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The author in this letter writes Dr. King to describe the racial discrimination he faces in the Army. He writes that about mistreatment he has received from his sergeants as well as the court martial he faces for missing a bed check, but he is afraid to say much more because he is not certain that Dr. King will receive the letter.
Kenneth O'Donnell sends this telegram to Dr. King encouraging the Reverend to attend a meeting with the President of the United States and several other Civil Rights leaders.
Martha Roberts, of Scranton, Pennsylvania, chastises Dr. King for leading marches and speaking against the war in Vietnam. She expresses to Dr. King that his focus should be on teaching "your people" to learn trades, enhance education and accept gradual change.
This Daily Californian editorial calls for "self-restraint" in civil rights demonstrations and a return to the "hard work, thrift, and adherence to the moral precepts that form the basis for this democracy." It continues to maintain that gratuitous demonstrations cause racial riots and violence, provoking the "wrath of whites who resent Negro intrusion in their neighborhoods" and thus undermine political support for Dr. King's cause. Dr.
Dr. King writes a letter of recommendation for Harcourt Klinefelter, a friend and partner in the fight for justice and human rights.
Dr. King's responses to the events in Birmingham, Alabama during the summer of 1963 are reported in this Chicago Sun-Times article.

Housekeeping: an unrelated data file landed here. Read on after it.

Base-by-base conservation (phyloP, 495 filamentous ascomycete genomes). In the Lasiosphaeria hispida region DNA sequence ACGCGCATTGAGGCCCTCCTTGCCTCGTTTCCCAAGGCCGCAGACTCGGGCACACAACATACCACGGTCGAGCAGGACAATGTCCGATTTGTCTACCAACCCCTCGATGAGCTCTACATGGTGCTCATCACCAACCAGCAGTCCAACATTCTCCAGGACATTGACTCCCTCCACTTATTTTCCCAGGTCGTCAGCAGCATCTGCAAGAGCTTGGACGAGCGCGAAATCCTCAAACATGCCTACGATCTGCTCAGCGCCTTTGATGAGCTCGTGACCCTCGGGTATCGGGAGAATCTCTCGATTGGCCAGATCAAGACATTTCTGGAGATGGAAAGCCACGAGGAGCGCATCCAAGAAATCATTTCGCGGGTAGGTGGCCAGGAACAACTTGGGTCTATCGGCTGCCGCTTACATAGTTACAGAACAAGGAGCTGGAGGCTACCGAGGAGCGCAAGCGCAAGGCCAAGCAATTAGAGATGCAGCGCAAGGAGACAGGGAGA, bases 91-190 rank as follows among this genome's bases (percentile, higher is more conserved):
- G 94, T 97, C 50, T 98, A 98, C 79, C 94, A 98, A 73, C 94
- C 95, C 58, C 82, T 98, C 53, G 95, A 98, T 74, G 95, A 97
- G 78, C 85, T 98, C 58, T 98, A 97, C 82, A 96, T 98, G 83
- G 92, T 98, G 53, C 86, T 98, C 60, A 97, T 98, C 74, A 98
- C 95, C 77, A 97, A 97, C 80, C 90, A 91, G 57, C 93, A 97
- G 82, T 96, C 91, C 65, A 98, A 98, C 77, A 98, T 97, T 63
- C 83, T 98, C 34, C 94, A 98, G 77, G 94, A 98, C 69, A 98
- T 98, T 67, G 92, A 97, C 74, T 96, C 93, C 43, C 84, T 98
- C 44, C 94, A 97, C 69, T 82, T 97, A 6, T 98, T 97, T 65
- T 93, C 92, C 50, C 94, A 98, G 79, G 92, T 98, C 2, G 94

In this letter to Benjamin Mays, the president of Morehouse College, Dora McDonald state that Dr. King will be in attendance at their meeting on December 19, 1962.
This press release revelas that Calvin Kytle will head a new national information center for Urban American, Inc.
Dr. King is invited to speak to the social democratic youth club "Katarina." The representatives of Katarina wish he would be able to speak "about peace in our time." The planned date of the event follows a day after Dr. King is awarded the Nobel Peace Prize in Oslo.
Linda Frawley, the campus coordinator for Suffolk University, requests any "pseudo-campaign" materials that Dr. King may be able to send. The materials are to be used in the National Intercollegiate Presidential Primary, sponsored by Time Magazine.
Dr. King offers this inspirational message to Drs. Griffin and Reid for their outstanding leadership in the advancement of public education.
Secretary McDonald writes Rev. Campbell on Dr. King's behalf, informing him of that Dr. King will consider his invitation to the next Men's and Women's Day celebration.
Dr. King gives a statement to the Second Precinct Clergymen's Association in Washington, D. C. regarding voter registration and the Civil Rights Movement. King asserts, "I understand that voter registration here has reached a mark just short of 170,000."
On behalf of Dr. King, Secretary Dora McDonald responds to Thomas A. Johnson of The New York Times. She goes on to say that Dr. King accepts the invitation for an interview, that would appear in an upcoming issue of PLAYBOY Magazine.
Dr. King describes Attorney General Robert F. Kennedy's efforts as "courageous" and "effective" in guiding Congress to establish the Civil Rights Act of 1964.